Scientists suggest we may find alien life before we land on Saturn’s moon

The brightly reflective moon Enceladus appears in front of Saturn's rings, while the larger moon Titan looms in the distance.  (Photo: Universal Images Group via Universal History Archive/Getty Images)

Bright reflective moon Enceladus appears in front of Saturn’s rings (Photo: Universal History Archive/Universal Images Group via Getty Images)

Saturn’s icy moon Enceladus is one of the most likely spots to harbor alien life in our solar system, and we don’t need to go ashore to find it, according to a study.

Instead, an orbiting space probe would be enough to tell if there is life beneath Encedladus’ icy surface.

Geyser-like ice clouds spurting from the surface of Enceladus offer clues that life may be lurking in the moon’s subterranean ocean.

NASA’s Cassini probe sampled a cloud of material erupting from Enceladus’ surface and found that Enceladus’ thick ice sheet hides a vast, warm saltwater ocean that releases methane, a gas that typically originates from microbial life on Earth.

“We have to look back at Enceladus,” said Régis Ferrière, senior author of the new paper and an associate professor in the UArizona Department of Ecology and Evolutionary Biology.

The new paper is published in the Planetary Science Journal.

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Ferrière and his collaborators suggest that while the hypothetical total mass of living microbes in Enceladus’ ocean would be small, a visit by an orbiting spacecraft would suffice to ensure that Earth-like microbes do not populate Enceladus’ ocean.

“Obviously, sending a robot that crawls through ice cracks and dives deep to the seafloor isn’t going to be easy,” Ferrière said.

“By simulating data that a more prepared and advanced orbiting spacecraft would only collect from plumes, our team showed that this approach would be sufficient to confidently determine if there is life in Enceladus’ ocean without the need to actually investigate the depths of the moon.”

A drawing of clouds of steam erupting from the surface of Enceladus, Saturn's sixth largest moon, created on July 26, 2018.  (Illustration: Tobias Roetsch/Future Publishing via Getty Images)

Clouds of steam erupt from the surface of Enceladus (Illustration: Tobias Roetsch/Future Publishing via Getty Images)

Located about 800 million miles from Earth, Enceladus completes one orbit around Saturn every 33 hours.

Along the moon’s south pole, at least 100 giant water clouds, resembling lava from a fierce volcano, are gushing from cracks in the icy terrain.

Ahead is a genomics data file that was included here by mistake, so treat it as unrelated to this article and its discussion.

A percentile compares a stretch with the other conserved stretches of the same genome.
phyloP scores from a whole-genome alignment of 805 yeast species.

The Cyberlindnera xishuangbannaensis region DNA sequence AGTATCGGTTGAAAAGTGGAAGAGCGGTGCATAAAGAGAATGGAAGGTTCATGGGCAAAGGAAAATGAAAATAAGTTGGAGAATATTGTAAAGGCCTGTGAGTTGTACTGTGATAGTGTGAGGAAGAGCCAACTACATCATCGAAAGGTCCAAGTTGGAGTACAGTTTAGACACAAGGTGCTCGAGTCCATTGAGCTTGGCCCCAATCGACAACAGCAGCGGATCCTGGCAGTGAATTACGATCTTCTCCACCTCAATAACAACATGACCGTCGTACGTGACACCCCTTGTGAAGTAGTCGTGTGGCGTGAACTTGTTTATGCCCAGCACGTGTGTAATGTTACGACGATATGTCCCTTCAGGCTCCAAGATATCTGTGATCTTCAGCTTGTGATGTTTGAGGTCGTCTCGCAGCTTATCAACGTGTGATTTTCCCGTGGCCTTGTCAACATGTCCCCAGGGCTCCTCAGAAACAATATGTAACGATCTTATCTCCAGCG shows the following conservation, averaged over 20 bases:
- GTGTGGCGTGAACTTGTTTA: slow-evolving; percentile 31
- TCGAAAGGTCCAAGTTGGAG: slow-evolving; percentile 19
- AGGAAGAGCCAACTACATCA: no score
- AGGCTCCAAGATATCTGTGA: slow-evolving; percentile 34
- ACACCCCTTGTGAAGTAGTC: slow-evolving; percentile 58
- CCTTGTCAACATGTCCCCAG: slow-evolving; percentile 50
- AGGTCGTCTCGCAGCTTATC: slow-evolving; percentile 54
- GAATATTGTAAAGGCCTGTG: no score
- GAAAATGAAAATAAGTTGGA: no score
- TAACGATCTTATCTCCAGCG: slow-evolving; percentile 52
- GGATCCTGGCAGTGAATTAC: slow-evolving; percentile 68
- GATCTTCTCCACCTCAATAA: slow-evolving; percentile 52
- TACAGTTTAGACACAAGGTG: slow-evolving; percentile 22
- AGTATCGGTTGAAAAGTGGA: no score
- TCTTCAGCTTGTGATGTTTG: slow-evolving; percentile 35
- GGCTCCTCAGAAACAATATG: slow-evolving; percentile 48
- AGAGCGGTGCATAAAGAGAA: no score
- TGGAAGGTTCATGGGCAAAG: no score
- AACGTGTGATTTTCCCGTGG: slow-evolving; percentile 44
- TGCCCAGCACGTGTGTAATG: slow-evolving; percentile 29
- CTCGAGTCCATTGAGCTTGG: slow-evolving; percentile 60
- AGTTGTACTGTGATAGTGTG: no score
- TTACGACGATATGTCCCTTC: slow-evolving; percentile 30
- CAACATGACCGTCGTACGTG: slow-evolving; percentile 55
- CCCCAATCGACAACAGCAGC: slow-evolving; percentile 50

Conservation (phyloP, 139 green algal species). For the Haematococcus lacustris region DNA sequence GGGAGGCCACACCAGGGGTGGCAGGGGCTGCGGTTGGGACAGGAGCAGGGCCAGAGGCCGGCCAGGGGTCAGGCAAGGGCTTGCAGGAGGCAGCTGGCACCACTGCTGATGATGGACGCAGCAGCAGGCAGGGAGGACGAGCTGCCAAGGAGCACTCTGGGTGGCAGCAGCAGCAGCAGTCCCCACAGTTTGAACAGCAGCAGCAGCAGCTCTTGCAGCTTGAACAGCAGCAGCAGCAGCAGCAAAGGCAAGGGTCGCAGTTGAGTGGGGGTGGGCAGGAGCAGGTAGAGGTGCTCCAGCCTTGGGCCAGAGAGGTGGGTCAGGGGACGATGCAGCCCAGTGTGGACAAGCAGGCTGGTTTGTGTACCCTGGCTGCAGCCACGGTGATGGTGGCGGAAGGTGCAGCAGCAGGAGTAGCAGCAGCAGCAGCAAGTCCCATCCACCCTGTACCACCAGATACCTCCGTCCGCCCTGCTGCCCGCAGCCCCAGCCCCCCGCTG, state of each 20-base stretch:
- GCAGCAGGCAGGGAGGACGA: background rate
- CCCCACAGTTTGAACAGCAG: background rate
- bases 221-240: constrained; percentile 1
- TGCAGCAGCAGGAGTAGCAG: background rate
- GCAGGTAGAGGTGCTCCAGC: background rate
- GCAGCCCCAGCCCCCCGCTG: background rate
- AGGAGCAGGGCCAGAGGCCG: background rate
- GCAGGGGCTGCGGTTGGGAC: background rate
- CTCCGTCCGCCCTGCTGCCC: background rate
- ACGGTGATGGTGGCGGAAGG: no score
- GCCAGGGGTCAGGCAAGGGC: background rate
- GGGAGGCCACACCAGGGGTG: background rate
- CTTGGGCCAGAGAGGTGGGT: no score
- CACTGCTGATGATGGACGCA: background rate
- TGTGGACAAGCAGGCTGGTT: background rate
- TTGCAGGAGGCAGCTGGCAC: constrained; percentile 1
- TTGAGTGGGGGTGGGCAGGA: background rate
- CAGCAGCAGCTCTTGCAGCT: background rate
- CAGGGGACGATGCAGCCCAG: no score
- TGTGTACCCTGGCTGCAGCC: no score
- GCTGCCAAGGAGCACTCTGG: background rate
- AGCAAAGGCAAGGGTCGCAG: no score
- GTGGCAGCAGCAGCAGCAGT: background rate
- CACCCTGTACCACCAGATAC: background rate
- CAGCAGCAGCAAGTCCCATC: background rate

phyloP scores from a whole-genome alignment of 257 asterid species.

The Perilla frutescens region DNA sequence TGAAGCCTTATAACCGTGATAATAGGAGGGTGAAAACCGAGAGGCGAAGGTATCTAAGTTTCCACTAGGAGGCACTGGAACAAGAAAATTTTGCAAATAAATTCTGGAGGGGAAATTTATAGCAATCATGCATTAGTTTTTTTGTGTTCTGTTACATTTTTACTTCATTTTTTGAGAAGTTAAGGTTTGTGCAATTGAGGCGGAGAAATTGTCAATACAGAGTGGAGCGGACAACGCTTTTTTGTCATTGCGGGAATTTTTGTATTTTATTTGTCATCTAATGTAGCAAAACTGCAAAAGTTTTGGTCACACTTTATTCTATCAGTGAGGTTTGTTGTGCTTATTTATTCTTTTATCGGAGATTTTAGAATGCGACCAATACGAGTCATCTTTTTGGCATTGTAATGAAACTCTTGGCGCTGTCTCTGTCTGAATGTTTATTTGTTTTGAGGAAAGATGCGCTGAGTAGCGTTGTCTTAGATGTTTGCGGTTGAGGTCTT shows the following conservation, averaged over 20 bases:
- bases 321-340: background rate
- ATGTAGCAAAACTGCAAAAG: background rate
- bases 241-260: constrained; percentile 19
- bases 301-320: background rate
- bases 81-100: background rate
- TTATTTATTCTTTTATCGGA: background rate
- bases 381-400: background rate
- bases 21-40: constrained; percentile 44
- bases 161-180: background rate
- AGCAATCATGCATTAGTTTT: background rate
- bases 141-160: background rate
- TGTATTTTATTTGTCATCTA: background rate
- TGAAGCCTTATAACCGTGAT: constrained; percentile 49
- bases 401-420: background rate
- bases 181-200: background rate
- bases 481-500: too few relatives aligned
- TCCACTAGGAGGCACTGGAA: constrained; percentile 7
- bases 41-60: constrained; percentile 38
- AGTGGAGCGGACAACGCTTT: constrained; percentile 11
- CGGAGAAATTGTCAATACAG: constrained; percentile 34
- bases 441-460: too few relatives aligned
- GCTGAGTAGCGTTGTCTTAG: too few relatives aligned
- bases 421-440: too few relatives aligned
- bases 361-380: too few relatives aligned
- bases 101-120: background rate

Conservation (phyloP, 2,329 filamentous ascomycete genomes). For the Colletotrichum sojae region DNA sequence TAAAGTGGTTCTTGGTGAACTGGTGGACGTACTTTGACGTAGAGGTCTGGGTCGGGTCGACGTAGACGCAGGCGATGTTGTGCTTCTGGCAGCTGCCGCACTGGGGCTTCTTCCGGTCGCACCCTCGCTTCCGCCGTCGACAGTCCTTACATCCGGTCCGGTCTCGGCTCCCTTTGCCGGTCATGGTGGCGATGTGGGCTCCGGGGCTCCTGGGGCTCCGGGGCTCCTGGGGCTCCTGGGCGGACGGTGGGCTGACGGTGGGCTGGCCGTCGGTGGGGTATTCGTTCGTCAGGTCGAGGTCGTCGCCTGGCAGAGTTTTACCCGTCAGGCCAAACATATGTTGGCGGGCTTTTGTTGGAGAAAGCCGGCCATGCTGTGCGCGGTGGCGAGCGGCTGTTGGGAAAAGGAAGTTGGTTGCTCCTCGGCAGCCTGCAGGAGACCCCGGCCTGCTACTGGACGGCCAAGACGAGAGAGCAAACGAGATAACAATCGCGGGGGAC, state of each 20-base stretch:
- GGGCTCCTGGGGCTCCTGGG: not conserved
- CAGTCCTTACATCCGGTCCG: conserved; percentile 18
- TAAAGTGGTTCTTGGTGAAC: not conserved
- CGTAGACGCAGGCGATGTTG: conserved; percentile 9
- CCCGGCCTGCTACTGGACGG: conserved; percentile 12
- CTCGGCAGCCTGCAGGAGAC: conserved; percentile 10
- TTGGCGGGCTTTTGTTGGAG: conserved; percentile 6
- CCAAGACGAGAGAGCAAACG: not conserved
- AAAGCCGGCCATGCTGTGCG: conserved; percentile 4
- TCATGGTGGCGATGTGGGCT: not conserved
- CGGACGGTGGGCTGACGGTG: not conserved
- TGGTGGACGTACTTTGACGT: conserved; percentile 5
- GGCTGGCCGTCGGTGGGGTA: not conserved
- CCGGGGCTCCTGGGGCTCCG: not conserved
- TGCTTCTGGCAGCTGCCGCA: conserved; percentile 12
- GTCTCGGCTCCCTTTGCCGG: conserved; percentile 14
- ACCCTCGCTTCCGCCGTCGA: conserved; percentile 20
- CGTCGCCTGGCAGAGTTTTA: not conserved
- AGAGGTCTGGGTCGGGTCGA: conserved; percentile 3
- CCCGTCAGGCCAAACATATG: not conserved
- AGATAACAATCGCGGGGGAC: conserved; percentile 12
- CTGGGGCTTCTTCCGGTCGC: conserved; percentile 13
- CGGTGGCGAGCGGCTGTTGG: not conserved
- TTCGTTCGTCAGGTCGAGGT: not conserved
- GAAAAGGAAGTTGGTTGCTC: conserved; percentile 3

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Scientists believe that water vapor and ice particles ejected by these geyser-like features contribute to one of Saturn’s iconic rings.

Excess methane detected by Cassini in the smog conjures up images of extraordinary ecosystems found in the lightless depths of Earth’s oceans: hydrothermal vents.

Hot magma beneath the seafloor heats the ocean water in the porous bedrock, creating “white fumes” that spew scorching hot, mineral-saturated seawater.

Organisms without access to sunlight depend on energy stored in chemical compounds released by white smokers for a living.

“The hydrothermal vents on our planet are full of life, large and small, despite the darkness and the insane pressure,” Ferrière said.

“The simplest creatures are microbes called methanogens that power themselves even when there is no sunlight.”

Methanogens convert dihydrogen and carbon dioxide to obtain energy and release methane as a byproduct.

Ferrière’s research group modeled their calculations based on the hypothesis that Enceladus has methanogens living in oceanic hydrothermal vents similar to those found on Earth.

The researchers calculated what the total mass of methanogens would be on Enceladus.

“We were surprised to find that the hypothetical abundance of cells corresponded to the biomass of a single whale in the global ocean of Enceladus,” said Antonin Affholder, postdoctoral research fellow at UArizona.

“The biosphere of Enceladus may be very sparse. Yet our models suggest that it would be efficient enough to feed the plume with enough organic molecules or cells to be picked up by instruments on a future spacecraft.”

“Our research shows that if there is a biosphere in Enceladus’ ocean, signs of its existence can be picked up from plume material without the need to descend or drill, but such a mission would require an orbiter to fly through the smoke multiple times to collect lots of ocean material. “

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